Help me consider Ted Chiang's distinction between SF and Fantasy
September 14, 2011 8:19 AM Subscribe
Ask whether the universe of the story recognizes the existence of persons.
Is this distinction
between SF and Fantasy original with Ted Chiang? Can you think of any counter-examples that don't fit?
posted by straight to Media & Arts (30 answers total) 19 users marked this as a favorite
It is notoriously difficult to draw a line between Science Fiction and Fantasy. In the Boing Boing interview linked above, Ted Chiang offers this:
One way to look at it is in terms of whether a given phenomenon can be mass-produced. If you posit some impossibility in a story, like turning lead into gold, I think it makes sense to ask how many people in the world of the story are able to do this. Is it just a few people or is it something available to everybody? ... In a story where only a handful of characters are able to turn lead into gold, there's the implication that there's something special about those individuals. The laws of the universe take into account some special property that only certain individuals have ... Another way to think about these two depictions is to ask whether the universe of the story recognizes the existence of persons. I think magic is an indication that the universe recognizes certain people as individuals, as having special properties as an individual, whereas a story in which turning lead into gold is an industrial process is describing a completely impersonal universe. That type of impersonal universe is how science views the universe; it's how we currently understand our universe to work. The difference between magic and science is at some level a difference between the universe responding to you in a personal way, and the universe being entirely impersonal.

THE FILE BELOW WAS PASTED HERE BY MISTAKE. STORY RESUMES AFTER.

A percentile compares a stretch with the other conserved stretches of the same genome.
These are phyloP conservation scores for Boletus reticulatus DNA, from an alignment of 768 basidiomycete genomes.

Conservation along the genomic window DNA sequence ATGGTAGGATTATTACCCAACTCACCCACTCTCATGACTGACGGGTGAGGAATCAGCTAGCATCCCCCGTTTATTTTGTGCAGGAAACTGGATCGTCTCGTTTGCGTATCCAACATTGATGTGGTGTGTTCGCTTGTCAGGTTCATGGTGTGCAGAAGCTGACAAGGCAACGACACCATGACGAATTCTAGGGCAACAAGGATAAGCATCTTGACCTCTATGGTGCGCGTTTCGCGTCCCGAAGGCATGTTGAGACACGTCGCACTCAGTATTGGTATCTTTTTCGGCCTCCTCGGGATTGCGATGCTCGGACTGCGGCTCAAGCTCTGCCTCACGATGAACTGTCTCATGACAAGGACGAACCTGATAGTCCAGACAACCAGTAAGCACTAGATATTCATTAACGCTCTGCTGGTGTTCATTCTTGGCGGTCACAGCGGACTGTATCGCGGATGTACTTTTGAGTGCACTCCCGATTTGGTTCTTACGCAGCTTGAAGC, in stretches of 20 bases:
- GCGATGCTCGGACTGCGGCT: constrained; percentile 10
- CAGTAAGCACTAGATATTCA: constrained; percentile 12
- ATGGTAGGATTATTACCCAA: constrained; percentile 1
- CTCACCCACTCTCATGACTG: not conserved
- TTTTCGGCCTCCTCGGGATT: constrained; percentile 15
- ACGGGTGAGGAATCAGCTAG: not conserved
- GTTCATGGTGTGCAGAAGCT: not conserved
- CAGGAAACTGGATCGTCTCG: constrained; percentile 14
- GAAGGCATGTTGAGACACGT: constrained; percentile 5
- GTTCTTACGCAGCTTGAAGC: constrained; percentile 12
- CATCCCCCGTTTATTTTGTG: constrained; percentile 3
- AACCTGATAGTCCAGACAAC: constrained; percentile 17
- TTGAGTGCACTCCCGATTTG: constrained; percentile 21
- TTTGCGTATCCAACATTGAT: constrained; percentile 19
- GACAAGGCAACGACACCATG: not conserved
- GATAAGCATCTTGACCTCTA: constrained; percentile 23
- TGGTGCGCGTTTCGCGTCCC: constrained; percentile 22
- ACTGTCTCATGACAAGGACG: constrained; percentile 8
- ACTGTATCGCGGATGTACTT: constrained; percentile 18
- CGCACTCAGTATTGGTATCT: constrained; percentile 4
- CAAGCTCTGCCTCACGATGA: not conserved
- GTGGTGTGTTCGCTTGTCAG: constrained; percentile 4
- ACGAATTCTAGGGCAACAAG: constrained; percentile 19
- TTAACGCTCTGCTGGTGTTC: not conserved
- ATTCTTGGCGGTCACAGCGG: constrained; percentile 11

He says a bit more on the subject in this interview
And that again is characteristic of fantasy, that there are forces which you treat as conscious entities, which you have to appease or make sacrifices to. You have to interact with them as though they were a person, and they respond to you as a person. Which is not how science in our world works at all.
So my questions are 1) Is this particular distinction original with Chiang or have you seen it elsewhere? 2) Are there works that most people agree are either SF or Fantasy but that can't be distinguished this way?
(1b) Has Chiang elaborated on this idea anywhere else?